28 January 2001

Mick Fitzgerald engineers a comfortable victory but there is still room for the gelding to improve

RELIEF, HOPE, delight and despair: See More Business, Cyfor Malta, Lady Rebecca and Barton fitted these qualities at Cheltenham, and then the French horse Jair du Cochet hacked home to close the book. His word was Triumph.

It was not just See More Business’s jumping but his attitude that was called into question last time at Kempton. Yesterday, Mick Fitzgerald set off absolutely intent that `See More’ would indeed see more business – off in front and the devil take the hindmost. With just three rivals, one of whom – Lord Noelie – lost his rider at the seventh, he was, as the Americans love to say “loose on lead”.

In all but two respects, the 1999 Cheltenham Gold Cup winner repaid Fitzgerald in spades, but those two lapses were both him reverting to his old habit of suddenly changing his mind on take-off. A horse less resilient and a rider less prehensile would have either come down or got separated each time.

At the sixth, the open ditch up the hill, he put his hind legs back down into the fence. At the 19th, four from home, he never took off, and just took the fence on his chest.

That withstanding, See More Business still showed what a brutal performer he can be when conditions are tough. At the line, he was a distance clear of Beau, with the two-year-absent Cyfor Malta a further distance behind. On the face of it, neither of them could have a prayer of changing the places in the Gold Cup six weeks on Thursday, but it had taken almost seven minutes to run the 3 ¼ miles, almost 45 seconds outside the record. The ground at the Festival is usually fast. And “loose on the lead” never applies in a Gold Cup.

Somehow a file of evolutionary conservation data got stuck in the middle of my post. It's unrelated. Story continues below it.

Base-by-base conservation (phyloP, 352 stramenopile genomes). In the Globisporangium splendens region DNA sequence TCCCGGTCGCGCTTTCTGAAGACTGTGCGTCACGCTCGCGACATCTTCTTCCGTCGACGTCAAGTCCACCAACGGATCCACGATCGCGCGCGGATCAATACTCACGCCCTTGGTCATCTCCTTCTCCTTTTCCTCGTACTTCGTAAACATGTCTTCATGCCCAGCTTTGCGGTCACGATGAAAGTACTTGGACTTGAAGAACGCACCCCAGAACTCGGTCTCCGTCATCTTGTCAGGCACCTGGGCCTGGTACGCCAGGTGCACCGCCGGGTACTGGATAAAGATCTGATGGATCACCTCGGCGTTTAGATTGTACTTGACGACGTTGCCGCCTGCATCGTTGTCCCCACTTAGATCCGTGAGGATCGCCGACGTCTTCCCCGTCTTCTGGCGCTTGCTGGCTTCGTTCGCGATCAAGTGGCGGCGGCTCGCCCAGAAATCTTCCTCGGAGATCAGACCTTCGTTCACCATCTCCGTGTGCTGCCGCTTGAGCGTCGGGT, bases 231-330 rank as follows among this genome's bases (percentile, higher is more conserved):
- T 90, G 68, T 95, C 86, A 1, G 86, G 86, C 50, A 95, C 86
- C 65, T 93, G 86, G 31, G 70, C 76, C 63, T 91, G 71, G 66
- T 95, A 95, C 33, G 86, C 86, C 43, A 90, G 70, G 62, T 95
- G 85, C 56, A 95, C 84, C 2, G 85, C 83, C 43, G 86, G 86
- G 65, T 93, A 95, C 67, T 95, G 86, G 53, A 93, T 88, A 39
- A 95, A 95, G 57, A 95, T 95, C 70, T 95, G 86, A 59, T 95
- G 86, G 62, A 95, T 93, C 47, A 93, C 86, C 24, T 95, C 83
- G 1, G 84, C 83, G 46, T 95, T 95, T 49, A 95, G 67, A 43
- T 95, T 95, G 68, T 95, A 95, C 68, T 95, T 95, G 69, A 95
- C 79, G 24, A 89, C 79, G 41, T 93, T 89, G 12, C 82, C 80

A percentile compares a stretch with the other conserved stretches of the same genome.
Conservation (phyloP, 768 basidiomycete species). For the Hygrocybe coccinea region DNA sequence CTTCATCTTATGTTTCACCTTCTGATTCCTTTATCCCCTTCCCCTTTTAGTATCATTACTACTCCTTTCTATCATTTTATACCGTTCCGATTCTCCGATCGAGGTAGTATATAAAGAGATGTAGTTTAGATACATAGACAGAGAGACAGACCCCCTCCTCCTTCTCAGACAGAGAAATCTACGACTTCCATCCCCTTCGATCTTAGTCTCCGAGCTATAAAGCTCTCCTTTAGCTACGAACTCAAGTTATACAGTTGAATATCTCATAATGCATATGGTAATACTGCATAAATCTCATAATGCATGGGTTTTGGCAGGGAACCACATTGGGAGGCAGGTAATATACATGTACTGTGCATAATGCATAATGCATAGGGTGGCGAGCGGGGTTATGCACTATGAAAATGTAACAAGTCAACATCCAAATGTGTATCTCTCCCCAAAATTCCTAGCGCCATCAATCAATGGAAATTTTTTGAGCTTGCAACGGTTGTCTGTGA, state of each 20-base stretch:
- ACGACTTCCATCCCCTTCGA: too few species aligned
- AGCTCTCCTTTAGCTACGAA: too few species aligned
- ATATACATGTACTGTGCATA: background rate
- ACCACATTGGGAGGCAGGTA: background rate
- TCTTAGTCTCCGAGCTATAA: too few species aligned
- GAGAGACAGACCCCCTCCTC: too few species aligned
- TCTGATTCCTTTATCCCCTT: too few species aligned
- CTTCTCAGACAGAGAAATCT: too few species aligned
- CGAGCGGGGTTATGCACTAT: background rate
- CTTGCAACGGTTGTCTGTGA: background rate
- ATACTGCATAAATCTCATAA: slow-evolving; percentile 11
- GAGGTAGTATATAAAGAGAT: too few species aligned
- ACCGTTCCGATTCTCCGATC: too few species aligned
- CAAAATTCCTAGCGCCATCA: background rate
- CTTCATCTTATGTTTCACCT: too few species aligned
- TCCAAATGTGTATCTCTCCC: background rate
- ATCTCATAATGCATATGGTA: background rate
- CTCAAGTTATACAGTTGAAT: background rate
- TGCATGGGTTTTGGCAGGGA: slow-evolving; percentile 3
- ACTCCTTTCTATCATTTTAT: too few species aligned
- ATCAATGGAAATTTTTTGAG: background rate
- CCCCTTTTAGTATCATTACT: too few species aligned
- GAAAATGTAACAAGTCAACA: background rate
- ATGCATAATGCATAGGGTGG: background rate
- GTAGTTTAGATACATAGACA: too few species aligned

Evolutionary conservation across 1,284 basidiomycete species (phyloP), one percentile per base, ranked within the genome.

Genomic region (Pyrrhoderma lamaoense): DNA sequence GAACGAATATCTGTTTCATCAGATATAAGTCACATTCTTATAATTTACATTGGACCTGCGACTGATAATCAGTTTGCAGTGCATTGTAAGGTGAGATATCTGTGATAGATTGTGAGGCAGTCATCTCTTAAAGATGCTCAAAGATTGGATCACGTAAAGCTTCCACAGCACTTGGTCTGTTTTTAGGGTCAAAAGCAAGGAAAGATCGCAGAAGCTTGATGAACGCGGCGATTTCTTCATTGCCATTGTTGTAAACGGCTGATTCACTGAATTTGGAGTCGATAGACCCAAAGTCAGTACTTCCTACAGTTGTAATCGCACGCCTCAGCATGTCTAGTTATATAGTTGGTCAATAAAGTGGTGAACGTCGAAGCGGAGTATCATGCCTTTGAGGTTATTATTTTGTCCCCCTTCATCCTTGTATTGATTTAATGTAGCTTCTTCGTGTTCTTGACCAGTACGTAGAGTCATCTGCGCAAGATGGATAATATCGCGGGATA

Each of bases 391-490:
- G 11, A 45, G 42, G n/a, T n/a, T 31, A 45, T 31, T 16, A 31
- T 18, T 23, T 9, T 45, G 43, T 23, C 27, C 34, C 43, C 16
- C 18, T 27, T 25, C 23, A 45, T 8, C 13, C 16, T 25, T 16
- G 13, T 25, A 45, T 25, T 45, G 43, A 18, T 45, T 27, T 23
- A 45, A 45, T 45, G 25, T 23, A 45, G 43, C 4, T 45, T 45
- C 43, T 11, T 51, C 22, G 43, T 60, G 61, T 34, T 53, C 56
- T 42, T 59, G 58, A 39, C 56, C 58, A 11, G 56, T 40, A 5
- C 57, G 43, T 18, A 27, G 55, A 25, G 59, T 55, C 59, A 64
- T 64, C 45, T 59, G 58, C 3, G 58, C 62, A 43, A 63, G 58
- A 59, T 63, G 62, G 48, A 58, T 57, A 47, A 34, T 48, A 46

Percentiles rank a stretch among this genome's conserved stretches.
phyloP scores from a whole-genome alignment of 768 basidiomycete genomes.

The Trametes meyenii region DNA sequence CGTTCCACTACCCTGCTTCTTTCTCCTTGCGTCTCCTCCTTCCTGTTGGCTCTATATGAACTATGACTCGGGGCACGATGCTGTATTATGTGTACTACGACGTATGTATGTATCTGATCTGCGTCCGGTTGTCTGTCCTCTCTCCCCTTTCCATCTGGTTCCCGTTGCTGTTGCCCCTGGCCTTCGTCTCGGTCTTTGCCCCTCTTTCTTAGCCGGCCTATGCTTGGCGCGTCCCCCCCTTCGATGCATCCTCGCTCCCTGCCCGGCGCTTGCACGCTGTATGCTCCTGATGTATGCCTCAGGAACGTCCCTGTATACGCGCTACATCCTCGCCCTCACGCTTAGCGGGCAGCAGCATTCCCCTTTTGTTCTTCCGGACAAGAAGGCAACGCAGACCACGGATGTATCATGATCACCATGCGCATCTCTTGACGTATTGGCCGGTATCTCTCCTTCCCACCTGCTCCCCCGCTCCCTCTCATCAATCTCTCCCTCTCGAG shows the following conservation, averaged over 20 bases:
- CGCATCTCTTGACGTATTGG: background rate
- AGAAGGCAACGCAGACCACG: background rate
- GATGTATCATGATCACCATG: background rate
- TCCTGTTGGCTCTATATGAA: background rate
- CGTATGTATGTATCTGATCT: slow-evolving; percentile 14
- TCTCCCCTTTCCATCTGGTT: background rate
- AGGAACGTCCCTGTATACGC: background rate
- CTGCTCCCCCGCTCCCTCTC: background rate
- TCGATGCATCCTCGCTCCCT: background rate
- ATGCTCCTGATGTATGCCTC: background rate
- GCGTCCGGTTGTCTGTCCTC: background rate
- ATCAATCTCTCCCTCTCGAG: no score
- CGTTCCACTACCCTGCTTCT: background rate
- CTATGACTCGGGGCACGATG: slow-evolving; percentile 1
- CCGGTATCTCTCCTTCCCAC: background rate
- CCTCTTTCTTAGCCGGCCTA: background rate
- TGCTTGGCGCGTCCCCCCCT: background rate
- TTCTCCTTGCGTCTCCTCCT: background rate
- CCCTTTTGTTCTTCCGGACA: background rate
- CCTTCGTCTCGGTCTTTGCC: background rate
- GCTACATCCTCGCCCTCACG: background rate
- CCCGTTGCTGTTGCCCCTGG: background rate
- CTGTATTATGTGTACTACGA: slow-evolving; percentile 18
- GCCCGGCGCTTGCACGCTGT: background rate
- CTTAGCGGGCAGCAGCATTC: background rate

The Pipe team are convinced that Cyfor Malta can be back to the brilliance which he showed when leaving See More Business behind in this race two years ago, his last public appearance. This stable’s horses do not usually lack fitness. But this is a special case, on special going. This was a slightly laboured performance, but there were flashes, such as when he suddenly moved impressively back on to the bridle at the top of the hill, and you could understand why rider Tony McCoy said afterwards that hope lived on.

For Lady Rebecca, the hope has never burned so bright. The tiny mare was running for the first time in nine months because of failing her matrimonial arrangements, yet here she was, cruising up to the hard-driven Mister Banjo to give us the ultimate in price comparisons. The excellent Mister Banjo was sold for £240,000 last year. Lady Rebecca was originally bought for just 400gns.

But while Lady Rebecca’s team celebrate and believe that this time the little wonder can take the Stayers’ Hurdle at the Festival, those involved with hot favourite and big-time contender Barton had to shake their heads in despair. The powerful chesnut was well enough placed throughout but stopped almost to a walk in the final stages. On this showing, there is something wrong with him and to make the Festival in shape would be a major achievement.

For French trainer Guillaume Macaire, the position is almost reversed. His Jair du Cochet ran his rivals so completely ragged in the juvenile hurdle that you have to believe something will need to go badly wrong to give the locals a chance in the Triumph Hurdle. Macaire says the ground would be no worry, but was more concerned with the effect of a big field on his hard-pulling horse. From the way Jair du Cochet won yesterday, you have to wonder if the main effect would be a simple one. To make him pulverise them more quickly. Six weeks seems too long a wait.

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